This NYC Startup Has Re-invented And Revived The Blind Date


After debuting as a web app in 2011, blind dating service "Grouper" has been making noise in mobile app stores, so much so that it'd been named as one of the top 10 New York City start-ups to watch in 2013 by Time Magazine.

And while the Big Apple-based company has plenty of competition capable of clogging the roads to success in the dating service field, CEO Michael Waxman believe that it's his company's uniqueness that serves as a strength in Grouper's bout to become the premier app for love-hungry bachelors and bachelorettes.

The concept behind Grouper is fairly simple. You, the man or woman in search of a good time out, sign up. The app then matches you with someone based on your Facebook information. You grab two of your friends, "they" grab two of theirs and voila you have a 3-on-3 group date, or grouper. All you and your friends have to do is pay a $20 fee for each person, which includes a first round of drinks (it's meant to ensure your attendance), and meet at one of the many designated bars around the city that Grouper works with.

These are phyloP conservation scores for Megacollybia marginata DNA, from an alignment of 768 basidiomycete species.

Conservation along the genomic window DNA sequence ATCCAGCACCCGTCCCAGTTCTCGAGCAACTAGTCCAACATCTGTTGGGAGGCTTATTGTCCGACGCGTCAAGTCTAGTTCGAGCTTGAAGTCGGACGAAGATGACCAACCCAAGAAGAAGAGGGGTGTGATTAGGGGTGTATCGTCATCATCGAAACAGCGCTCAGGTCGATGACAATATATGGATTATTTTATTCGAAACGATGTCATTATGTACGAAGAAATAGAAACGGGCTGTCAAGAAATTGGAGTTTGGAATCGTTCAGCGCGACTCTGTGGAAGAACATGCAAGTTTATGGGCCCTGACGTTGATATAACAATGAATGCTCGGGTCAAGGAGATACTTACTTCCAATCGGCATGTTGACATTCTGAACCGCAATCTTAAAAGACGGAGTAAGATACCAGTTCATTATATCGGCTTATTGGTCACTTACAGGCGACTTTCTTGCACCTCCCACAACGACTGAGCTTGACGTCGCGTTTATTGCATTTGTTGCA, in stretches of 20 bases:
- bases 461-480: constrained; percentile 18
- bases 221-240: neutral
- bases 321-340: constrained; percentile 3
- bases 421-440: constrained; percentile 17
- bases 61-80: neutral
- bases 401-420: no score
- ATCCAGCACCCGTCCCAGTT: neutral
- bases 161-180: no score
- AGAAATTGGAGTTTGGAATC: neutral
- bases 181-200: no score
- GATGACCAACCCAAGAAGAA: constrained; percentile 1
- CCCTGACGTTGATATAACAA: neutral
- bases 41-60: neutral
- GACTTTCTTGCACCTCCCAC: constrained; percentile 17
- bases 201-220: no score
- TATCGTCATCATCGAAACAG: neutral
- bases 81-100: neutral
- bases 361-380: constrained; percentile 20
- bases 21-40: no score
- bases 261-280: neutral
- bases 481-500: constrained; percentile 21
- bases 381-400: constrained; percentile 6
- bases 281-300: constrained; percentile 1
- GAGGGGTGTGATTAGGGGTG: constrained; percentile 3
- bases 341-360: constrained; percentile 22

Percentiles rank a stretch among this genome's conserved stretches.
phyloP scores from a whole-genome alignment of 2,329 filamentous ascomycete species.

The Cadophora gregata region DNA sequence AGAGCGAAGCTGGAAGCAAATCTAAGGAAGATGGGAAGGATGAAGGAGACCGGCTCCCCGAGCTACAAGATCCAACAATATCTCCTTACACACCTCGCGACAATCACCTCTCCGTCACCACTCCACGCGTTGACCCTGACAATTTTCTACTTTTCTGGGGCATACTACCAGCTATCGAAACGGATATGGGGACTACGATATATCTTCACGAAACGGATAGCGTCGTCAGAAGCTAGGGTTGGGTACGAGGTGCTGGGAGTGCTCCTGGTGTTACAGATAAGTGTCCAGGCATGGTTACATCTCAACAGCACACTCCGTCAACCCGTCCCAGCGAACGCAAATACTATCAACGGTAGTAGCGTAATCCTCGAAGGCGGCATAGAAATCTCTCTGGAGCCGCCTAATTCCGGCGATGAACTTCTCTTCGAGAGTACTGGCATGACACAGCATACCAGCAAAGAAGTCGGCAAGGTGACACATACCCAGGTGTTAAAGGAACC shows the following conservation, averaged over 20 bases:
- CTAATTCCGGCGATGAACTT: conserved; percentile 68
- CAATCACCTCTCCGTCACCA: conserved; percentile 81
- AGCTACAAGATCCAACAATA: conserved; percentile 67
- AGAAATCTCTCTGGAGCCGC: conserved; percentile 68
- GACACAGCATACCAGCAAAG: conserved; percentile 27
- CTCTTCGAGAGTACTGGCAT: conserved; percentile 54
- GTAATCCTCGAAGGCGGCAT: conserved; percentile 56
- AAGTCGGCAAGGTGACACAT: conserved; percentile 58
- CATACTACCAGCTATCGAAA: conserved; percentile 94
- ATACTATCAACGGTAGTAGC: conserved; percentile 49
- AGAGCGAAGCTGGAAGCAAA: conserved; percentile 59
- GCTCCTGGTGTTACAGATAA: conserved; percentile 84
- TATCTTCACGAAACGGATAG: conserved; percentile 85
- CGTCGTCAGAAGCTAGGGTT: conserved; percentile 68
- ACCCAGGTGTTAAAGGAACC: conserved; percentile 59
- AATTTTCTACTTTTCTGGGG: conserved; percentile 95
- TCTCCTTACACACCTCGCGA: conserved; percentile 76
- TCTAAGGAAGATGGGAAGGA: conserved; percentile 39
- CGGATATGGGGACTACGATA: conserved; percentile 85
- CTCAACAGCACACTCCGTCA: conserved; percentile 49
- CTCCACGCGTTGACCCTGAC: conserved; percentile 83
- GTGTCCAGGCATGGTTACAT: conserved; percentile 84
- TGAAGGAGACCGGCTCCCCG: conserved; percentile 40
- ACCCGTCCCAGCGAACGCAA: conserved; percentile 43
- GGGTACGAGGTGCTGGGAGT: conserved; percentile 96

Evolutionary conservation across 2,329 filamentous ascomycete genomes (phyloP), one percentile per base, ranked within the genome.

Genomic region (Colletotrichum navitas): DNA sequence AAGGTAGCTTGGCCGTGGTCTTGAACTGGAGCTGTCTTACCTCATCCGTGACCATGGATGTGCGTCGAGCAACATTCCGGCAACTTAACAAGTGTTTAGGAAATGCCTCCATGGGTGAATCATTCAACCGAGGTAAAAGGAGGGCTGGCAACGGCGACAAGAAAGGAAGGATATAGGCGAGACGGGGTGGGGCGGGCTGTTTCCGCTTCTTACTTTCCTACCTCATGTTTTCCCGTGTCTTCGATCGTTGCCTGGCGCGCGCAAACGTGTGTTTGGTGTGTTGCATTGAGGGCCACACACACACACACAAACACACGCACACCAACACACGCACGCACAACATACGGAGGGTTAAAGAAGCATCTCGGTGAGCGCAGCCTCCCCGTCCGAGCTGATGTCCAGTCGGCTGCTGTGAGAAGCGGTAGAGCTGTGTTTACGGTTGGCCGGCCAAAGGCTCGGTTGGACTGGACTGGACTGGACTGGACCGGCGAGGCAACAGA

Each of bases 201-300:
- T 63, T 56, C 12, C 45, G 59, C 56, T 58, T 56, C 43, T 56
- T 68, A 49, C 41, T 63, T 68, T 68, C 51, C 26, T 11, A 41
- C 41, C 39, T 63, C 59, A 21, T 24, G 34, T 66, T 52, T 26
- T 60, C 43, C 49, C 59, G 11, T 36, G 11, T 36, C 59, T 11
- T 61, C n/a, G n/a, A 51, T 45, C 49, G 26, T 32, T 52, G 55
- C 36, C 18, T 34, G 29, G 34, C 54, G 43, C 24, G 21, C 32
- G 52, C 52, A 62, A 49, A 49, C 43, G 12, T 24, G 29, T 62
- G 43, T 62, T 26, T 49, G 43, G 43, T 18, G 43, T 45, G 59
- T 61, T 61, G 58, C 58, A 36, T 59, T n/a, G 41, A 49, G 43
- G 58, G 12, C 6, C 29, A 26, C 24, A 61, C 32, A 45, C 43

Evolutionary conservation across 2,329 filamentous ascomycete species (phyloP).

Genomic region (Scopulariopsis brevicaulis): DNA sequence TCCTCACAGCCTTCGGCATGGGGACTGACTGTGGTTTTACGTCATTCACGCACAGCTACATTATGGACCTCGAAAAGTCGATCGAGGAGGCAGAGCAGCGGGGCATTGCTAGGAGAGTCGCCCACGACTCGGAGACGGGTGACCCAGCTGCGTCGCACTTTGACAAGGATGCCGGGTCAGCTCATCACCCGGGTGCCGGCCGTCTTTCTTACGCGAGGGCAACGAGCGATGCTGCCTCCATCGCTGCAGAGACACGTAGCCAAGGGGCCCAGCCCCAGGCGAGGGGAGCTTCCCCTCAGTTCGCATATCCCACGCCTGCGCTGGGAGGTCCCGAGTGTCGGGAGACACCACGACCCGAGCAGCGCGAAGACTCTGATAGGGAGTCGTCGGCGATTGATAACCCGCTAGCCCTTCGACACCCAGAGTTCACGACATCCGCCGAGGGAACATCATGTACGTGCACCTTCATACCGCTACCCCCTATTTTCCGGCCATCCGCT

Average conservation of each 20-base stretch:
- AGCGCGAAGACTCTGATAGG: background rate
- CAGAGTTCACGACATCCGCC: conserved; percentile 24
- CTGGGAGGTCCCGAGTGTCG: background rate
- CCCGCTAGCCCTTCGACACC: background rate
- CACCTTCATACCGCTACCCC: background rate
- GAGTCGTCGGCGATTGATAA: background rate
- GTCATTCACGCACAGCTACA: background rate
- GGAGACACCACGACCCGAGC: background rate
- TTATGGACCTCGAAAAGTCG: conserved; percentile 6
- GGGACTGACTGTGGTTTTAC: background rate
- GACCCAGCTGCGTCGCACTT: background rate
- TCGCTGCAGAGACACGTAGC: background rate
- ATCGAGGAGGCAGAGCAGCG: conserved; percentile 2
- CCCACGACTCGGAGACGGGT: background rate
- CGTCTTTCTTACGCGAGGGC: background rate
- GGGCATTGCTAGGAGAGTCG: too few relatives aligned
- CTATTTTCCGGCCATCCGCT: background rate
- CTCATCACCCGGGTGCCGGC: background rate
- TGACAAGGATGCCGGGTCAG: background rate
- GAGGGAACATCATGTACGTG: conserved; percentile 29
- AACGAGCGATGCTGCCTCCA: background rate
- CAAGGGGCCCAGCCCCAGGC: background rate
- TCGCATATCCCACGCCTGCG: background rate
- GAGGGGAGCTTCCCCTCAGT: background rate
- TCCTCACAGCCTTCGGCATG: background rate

And while the CEO remains coy when it comes to revealing the numbers on his balance sheet, he more than welcomes an opportunity to speak about the growth his 15-person powered company has experienced.

Profits and revenues can lay on the wayside for now. What is much more important and fascinating is the fact that with Grouper, Waxman, who according to Huffington Post coincidentally found the love of his life while testing out his own app, seems be doing the impossible: resurrecting the phenomenon of the blind date, this time without all the creepiness and cringe worthy thoughts of meeting up with the wrong-person.

At the very least, the structure of Grouper's service provides users an opportunity to have fun night out, without the pressures of having to make their meet-ups an epic success, knowing that, at worst, their night can turn into a time out with the guys, or gals. And that is, ultimately, one of Waxman's premier goals.

Photo via Tech Crunch